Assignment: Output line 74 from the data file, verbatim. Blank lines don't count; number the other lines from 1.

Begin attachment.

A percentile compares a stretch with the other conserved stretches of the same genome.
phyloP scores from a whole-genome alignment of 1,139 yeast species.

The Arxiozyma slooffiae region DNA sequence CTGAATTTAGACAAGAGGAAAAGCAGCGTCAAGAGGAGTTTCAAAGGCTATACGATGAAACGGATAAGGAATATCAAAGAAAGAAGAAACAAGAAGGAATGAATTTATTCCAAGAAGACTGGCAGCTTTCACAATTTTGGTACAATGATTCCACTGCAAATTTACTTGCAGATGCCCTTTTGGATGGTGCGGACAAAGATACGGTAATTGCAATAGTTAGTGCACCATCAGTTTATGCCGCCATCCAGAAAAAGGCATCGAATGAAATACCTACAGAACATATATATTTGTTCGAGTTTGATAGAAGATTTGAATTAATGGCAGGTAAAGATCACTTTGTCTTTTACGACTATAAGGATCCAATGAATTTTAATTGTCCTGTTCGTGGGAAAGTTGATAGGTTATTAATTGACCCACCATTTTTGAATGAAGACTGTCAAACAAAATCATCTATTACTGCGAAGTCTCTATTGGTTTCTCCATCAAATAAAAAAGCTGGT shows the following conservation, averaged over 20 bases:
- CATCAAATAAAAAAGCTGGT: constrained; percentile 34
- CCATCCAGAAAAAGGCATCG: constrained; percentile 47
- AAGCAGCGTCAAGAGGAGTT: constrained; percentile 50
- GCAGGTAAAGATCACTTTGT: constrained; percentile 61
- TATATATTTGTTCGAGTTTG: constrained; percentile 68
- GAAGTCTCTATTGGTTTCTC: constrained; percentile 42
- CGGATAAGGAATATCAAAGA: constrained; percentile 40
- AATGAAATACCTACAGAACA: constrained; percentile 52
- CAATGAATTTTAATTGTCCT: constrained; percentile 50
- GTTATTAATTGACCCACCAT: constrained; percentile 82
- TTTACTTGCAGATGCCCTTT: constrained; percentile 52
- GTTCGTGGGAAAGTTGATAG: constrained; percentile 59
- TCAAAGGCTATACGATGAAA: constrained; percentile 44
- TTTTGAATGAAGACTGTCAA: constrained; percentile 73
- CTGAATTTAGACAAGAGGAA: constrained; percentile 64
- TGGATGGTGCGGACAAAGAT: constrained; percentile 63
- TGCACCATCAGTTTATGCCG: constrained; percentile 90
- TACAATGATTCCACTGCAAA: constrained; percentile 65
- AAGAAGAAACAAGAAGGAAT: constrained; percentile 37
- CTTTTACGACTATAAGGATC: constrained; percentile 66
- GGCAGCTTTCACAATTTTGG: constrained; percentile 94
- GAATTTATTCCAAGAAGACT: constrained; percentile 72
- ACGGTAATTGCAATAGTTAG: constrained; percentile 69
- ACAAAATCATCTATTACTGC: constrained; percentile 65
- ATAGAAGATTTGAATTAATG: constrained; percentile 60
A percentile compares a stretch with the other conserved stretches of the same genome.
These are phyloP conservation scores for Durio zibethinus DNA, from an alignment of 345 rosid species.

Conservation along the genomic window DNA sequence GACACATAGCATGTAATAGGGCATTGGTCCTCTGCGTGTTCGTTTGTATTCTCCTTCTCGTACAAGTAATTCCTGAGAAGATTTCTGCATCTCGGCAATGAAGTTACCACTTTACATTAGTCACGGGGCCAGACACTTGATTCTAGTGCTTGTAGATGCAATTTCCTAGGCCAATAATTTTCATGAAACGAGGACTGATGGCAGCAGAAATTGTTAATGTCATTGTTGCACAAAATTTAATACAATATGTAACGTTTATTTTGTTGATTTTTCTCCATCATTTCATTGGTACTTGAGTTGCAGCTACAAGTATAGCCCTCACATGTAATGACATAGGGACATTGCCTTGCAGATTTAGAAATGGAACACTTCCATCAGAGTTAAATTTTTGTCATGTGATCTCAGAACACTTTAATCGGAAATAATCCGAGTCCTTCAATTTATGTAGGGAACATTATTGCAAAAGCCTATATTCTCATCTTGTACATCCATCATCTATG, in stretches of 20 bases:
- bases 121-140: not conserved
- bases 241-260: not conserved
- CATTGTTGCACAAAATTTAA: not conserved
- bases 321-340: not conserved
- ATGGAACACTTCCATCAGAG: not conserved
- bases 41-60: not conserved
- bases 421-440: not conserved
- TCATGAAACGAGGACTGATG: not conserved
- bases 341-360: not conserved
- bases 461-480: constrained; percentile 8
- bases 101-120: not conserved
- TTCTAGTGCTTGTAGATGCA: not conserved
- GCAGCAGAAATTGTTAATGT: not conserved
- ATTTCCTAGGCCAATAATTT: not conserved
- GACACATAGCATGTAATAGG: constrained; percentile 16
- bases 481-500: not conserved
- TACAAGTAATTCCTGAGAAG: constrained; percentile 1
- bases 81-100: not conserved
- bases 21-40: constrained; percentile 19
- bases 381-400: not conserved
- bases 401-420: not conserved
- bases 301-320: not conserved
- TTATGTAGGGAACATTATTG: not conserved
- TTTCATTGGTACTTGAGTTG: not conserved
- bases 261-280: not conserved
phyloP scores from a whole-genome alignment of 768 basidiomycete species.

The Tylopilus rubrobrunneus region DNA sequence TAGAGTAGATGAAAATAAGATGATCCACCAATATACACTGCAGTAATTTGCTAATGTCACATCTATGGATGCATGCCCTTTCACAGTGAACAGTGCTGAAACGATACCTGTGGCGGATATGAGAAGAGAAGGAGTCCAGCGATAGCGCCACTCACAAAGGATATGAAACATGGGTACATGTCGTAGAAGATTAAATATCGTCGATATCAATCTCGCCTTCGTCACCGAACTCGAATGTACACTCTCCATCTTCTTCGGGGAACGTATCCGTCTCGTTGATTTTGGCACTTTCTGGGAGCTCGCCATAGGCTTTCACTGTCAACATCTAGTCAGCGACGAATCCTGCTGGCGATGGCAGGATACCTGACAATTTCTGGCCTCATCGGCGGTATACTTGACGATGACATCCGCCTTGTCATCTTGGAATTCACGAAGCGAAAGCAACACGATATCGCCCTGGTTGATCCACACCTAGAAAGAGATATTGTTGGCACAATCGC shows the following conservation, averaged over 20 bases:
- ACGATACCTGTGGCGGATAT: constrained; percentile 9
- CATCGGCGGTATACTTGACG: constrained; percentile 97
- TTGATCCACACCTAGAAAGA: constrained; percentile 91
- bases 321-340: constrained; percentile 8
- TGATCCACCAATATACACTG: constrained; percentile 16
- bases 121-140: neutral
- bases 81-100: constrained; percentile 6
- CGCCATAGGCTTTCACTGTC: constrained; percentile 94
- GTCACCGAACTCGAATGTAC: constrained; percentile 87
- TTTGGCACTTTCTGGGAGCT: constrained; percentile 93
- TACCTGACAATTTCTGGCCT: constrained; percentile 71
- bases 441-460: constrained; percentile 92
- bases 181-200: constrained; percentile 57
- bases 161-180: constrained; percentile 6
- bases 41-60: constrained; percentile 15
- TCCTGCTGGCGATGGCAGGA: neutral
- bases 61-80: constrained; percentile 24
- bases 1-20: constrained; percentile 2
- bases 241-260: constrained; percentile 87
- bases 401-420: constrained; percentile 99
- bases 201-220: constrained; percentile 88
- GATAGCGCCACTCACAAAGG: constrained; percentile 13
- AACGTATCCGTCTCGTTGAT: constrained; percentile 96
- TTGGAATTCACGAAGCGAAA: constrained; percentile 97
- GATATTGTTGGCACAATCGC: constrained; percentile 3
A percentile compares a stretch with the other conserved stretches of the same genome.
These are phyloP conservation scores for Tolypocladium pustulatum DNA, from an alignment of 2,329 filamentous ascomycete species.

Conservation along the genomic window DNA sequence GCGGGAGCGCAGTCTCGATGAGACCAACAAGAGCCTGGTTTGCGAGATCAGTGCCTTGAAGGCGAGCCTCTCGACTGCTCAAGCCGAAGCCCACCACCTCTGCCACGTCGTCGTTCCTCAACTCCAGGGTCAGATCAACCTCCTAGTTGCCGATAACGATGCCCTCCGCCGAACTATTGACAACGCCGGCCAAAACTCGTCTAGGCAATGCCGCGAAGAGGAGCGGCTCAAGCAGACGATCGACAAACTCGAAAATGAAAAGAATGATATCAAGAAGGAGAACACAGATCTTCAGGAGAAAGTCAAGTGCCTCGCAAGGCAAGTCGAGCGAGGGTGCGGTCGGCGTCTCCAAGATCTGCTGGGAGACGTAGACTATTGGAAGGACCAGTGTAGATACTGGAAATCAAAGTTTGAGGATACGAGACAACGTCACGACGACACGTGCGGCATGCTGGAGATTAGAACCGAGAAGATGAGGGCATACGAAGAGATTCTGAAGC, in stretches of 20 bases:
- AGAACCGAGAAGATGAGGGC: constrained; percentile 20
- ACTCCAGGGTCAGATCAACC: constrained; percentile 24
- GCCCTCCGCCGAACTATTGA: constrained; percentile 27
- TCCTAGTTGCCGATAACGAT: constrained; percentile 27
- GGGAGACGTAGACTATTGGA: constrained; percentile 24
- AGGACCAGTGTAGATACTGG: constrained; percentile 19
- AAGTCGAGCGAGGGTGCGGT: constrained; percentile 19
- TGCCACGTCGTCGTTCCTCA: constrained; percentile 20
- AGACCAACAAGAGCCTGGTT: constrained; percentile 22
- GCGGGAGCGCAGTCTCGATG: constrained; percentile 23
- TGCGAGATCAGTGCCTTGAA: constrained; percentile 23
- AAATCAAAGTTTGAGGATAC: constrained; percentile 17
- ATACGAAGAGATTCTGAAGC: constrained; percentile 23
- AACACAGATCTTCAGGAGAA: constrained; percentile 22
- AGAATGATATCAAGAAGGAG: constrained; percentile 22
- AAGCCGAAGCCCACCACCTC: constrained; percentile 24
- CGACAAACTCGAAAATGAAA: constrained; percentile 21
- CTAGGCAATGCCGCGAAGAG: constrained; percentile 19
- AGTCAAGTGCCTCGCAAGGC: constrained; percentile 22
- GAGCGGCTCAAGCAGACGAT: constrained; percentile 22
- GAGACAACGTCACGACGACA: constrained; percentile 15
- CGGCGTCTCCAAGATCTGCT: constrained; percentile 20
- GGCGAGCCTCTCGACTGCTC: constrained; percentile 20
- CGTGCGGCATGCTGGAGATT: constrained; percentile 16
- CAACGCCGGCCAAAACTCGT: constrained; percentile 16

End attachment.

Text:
- TCCTGCTGGCGATGGCAGGA: neutral